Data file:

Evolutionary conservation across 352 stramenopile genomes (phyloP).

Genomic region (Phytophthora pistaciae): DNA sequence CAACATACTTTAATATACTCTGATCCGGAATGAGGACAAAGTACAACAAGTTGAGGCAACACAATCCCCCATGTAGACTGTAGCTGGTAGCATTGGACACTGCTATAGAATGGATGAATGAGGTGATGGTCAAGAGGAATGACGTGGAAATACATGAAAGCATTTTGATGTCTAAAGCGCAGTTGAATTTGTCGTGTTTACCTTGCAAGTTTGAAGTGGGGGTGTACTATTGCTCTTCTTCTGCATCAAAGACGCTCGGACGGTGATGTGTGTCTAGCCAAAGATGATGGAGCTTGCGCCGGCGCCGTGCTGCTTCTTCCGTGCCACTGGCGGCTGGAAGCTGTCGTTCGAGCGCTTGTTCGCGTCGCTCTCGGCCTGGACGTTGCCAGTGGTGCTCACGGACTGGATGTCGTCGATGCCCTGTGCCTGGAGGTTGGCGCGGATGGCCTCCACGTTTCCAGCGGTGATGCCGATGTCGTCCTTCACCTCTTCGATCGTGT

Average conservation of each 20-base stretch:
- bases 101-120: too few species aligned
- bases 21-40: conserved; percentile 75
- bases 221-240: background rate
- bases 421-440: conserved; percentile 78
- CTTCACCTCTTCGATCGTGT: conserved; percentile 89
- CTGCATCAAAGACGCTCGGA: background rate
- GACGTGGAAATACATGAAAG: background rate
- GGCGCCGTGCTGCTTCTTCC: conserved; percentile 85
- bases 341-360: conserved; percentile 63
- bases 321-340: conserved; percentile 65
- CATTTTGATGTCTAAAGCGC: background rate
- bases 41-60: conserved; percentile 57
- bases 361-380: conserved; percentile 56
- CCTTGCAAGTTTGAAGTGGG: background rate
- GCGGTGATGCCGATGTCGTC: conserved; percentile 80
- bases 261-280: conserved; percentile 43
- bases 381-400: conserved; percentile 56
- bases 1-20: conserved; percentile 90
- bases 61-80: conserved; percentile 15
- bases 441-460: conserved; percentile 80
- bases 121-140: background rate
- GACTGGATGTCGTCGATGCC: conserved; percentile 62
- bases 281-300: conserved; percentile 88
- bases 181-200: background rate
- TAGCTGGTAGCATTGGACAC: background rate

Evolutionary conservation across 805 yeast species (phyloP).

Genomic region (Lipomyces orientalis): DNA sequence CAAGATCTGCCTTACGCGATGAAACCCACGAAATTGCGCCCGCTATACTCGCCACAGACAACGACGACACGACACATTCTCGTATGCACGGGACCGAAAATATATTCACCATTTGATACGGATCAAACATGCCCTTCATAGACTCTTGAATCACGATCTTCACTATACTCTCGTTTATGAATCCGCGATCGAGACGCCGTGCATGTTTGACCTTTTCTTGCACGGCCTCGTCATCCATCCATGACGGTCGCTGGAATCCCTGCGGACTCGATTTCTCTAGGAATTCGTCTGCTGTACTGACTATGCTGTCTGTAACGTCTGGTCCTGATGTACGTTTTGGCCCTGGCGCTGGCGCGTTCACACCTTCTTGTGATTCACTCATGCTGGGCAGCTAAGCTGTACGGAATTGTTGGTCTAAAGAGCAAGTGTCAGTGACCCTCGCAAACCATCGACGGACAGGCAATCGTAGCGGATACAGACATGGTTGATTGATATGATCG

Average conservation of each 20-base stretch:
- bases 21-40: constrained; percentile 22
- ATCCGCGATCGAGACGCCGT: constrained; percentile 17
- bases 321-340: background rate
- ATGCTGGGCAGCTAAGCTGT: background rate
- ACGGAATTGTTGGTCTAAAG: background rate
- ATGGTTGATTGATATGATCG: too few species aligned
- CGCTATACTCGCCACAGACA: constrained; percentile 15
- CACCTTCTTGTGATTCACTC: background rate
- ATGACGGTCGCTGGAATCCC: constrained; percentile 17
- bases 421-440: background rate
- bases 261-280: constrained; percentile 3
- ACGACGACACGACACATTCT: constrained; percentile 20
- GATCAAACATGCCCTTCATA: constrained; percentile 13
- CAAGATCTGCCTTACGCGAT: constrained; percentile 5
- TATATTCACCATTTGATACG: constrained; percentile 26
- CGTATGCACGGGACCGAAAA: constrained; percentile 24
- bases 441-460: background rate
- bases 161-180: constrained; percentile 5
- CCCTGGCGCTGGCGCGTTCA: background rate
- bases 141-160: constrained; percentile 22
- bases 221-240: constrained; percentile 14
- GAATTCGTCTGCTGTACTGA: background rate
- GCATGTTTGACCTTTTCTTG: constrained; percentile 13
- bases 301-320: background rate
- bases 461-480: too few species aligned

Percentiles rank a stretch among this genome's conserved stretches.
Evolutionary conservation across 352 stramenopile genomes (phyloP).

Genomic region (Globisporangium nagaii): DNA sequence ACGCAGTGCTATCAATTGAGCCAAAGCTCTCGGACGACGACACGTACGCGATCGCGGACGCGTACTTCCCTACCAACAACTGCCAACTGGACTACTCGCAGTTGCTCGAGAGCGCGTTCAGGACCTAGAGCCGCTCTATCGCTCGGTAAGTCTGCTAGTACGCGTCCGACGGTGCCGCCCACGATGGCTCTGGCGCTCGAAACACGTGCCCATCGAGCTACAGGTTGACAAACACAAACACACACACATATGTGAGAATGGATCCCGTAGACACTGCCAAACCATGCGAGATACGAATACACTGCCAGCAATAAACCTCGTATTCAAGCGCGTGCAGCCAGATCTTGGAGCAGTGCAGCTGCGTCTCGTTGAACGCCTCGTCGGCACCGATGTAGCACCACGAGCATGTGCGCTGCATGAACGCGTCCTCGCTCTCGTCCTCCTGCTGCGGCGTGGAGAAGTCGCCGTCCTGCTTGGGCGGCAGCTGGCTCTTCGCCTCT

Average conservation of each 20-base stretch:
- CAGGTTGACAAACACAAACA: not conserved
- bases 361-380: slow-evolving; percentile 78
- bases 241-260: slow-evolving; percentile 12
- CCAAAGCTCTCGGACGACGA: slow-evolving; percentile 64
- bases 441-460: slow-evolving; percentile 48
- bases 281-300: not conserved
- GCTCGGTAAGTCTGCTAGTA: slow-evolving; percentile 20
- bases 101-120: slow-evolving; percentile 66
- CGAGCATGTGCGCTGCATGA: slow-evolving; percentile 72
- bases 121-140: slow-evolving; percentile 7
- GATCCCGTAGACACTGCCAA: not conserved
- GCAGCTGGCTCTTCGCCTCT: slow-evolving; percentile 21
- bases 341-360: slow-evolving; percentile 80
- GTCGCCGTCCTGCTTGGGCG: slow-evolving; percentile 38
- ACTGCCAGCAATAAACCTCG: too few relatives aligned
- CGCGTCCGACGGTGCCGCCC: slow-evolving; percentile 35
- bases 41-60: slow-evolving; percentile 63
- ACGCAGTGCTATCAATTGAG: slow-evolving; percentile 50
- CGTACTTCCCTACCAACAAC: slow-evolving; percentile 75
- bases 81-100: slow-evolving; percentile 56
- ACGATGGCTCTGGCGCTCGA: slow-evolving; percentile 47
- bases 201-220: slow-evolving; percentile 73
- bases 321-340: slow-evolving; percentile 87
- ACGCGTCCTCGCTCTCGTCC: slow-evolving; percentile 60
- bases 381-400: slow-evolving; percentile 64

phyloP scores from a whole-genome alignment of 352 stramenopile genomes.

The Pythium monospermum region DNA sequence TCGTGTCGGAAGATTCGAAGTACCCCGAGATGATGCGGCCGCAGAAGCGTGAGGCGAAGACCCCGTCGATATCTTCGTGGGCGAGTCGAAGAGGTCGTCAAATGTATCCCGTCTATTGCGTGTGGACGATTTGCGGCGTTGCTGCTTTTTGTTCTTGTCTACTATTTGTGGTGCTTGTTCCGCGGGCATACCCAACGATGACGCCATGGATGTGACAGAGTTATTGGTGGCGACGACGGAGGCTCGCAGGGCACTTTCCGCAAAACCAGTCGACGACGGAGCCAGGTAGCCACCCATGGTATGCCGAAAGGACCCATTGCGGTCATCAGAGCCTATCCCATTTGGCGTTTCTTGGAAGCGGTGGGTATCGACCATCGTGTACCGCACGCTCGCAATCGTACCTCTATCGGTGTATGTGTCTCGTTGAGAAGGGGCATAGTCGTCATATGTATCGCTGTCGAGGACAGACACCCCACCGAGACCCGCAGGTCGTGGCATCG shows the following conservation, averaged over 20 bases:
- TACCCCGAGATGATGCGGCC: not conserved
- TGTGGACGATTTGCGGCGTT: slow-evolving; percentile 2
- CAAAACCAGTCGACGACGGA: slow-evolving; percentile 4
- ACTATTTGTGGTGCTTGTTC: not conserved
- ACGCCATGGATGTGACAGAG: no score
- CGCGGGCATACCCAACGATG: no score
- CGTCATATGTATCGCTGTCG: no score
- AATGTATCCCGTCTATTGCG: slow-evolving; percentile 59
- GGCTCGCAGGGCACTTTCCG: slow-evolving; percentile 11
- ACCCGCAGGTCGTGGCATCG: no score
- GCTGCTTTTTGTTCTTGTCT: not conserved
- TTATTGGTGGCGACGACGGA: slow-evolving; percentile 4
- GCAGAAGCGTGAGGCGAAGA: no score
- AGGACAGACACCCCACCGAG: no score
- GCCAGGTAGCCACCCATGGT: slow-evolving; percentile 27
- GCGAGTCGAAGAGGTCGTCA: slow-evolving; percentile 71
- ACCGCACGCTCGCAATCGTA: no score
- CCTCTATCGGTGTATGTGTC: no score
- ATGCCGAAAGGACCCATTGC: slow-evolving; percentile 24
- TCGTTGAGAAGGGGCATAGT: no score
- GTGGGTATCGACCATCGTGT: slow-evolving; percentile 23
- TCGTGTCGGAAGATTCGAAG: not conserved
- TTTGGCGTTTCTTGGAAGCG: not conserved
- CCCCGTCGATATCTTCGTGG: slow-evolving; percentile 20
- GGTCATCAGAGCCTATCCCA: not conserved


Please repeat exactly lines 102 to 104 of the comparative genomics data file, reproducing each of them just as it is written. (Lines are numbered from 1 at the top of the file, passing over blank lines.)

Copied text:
- GCCAGGTAGCCACCCATGGT: slow-evolving; percentile 27
- GCGAGTCGAAGAGGTCGTCA: slow-evolving; percentile 71
- ACCGCACGCTCGCAATCGTA: no score